Created in 1982 by one William Tang, employee of Aussie software house Beam - the creative arm of publisher Melbourne House - Hungry Horace was something of a short-lived sensation.
Tang's game spawned two sequels, before Horace slithered almost completely off the radar for almost 40 years. Buried beneath layers of sediment, formed by the decaying flesh and bones of better ZX Spectrum characters, Horace is remembered merely as something of a joke - a fundamentally terrible character.
Indeed... possibly the worst games character of all time.
And here is why.
It baffles me why so few game creators got sued - if any even did - and why so many of them became household names, despite thinking that it was enough to put a funny wig on a stolen Faberge egg and try to pass it off as something new.
"No, no - it's definitely NOT a Faberge egg... It's a completely original concept, that I call Fuzzy Wuzzy The Funny Egg-O-Tronic!"
The only reason Horace ever became a sort of unofficial mascot of the ZX Spectrum - for a couple of years or so anyway - was because ZX Spectrum owners were desperate enough for games that they would shovel any old feculence into their spotty, bumfluff-accented, mouths, no matter how derivative or bad.
Play them today, and they're even worse than that.
I mean... Hungry Horace didn't even understand the fundamental flow of Pac-Man, including dead-ends in its mazes, while Horace And The Spiders - the first game I ever played on my ZX Spectrum, kids! - is virtually unplayable, challenging players with an opening rope-swinging screen that flickers like it's daring you to suffer a seizure.
By the time of his second game, Horace had gotten his act together enough to go skiing. However, the casette inlay blurb rather overstates the quality of the game, declaring that it "Pioneers the idea of inter-active cartoons".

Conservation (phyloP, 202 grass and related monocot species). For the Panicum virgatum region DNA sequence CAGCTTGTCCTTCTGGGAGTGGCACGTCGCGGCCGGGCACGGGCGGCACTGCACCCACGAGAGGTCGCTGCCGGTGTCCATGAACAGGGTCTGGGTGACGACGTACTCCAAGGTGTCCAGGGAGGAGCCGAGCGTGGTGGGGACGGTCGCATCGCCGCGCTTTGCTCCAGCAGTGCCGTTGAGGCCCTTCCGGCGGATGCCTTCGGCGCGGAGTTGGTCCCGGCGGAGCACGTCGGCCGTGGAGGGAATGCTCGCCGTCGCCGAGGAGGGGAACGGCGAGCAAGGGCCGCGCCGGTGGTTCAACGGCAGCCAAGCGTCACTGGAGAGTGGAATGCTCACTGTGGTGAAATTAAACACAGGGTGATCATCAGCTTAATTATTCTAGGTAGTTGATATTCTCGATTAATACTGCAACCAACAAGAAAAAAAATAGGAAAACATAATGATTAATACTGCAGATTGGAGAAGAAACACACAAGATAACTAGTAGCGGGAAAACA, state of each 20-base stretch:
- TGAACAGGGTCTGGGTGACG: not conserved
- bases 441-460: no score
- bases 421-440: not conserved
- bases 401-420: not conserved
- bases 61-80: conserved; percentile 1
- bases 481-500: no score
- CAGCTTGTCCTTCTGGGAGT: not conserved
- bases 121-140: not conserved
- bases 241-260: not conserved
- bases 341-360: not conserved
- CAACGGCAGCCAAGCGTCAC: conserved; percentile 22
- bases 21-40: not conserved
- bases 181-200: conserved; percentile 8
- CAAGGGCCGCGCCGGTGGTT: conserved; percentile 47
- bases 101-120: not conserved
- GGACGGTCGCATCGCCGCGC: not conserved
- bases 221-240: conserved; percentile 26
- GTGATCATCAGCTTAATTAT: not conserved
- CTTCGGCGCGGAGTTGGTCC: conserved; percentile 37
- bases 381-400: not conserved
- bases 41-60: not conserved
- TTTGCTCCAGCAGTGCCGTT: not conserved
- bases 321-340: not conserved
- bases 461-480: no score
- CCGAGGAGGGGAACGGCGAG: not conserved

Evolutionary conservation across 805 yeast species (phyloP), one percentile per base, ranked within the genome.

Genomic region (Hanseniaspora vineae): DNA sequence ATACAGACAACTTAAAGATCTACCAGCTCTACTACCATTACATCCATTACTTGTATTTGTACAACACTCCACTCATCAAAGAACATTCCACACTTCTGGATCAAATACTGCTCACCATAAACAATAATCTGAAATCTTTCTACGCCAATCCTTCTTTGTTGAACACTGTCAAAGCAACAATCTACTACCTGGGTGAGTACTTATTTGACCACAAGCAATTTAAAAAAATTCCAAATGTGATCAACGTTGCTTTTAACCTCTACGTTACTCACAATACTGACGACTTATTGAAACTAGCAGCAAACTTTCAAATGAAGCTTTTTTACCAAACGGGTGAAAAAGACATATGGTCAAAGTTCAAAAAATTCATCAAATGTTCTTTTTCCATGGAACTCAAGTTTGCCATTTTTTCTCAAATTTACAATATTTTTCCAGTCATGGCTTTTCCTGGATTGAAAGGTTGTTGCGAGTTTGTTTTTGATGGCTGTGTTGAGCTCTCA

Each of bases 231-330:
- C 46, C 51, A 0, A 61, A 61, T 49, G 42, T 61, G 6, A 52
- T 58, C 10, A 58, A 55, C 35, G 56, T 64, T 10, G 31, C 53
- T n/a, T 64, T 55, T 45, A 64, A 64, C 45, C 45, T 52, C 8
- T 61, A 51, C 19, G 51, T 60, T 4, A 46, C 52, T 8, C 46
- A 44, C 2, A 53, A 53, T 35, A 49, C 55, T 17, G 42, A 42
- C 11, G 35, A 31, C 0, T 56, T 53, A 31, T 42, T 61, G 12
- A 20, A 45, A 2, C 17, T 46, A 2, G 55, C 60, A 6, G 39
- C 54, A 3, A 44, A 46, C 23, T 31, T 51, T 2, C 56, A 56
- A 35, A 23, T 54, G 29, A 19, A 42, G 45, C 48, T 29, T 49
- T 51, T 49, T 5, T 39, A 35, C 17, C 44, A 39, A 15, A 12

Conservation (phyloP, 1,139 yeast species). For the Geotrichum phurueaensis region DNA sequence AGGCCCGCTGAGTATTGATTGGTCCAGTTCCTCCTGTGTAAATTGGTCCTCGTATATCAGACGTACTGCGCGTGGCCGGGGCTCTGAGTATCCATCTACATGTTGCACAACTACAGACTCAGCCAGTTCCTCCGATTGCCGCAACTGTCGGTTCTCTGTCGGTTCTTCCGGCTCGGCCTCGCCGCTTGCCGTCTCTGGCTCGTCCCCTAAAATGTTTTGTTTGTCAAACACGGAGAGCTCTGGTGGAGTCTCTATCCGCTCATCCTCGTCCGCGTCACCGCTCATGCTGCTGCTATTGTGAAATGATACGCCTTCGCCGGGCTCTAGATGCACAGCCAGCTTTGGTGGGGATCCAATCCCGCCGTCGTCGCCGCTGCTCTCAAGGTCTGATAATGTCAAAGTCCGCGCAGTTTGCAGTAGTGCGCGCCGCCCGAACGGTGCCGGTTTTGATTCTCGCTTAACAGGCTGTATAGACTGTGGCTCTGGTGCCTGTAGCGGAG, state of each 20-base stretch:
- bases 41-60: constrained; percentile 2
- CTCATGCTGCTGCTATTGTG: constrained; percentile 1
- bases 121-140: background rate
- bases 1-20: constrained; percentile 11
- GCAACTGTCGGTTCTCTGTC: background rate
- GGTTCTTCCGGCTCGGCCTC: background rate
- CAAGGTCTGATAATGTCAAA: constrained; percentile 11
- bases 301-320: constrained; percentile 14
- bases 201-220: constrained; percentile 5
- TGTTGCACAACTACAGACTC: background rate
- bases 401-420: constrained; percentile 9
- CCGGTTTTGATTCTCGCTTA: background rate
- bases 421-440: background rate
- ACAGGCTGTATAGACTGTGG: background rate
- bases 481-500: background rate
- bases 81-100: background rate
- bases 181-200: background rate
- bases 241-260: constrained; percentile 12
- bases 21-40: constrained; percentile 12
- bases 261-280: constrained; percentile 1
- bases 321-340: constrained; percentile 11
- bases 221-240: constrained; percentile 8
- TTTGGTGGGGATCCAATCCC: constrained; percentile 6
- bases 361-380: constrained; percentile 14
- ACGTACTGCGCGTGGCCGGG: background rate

Does it now? Does it really?!?
The third game had him fighting spiders. Inexplicably, within the space of three games he'd gone from being some sort of demented, anti-social, ADD-afflicted, flower-eating, menace, to going on mountaintop adventures to defeat giant spiders.
Frankly, he looks like a Mr Men character who was recently run over by a bus, and has discharged himself prematurely from the hospital.
Clearly he owes a huge debt to Q*Bert, but while one was a genuine innovation, a foul-mouthed, nozzle celeb with true star quality and his own unique song to sing... the other comes across like a sweaty, inebriated, pub entertainer.
Horace to the Rescue was announced for release in 1984, but never materialised, after Tang suffered - of all things - a collapsed lung.
However, with sales of Horace and the Spiders proving disappointing - players lured away by games that were more than just crude, IP-infringing, travesties - Beam Software saw a silver lining. The company decided against giving the project to another programmer, and invested instead in more potentially lucrative, less awful, titles, rather than another of Tang's Faberge dog's eggs.
In 1995, Psion released Horace In The Mystic Woods for the Psion 3-Series of palmtops. This time, the Horace franchise had the gall to rip off not a popular arcade game, but one of his Spectrum contemporaries: specifically, Manic Miner - 12 years after it was released - for some utterly inexplicable reason.
And that is why Horace is the worst games character of all time.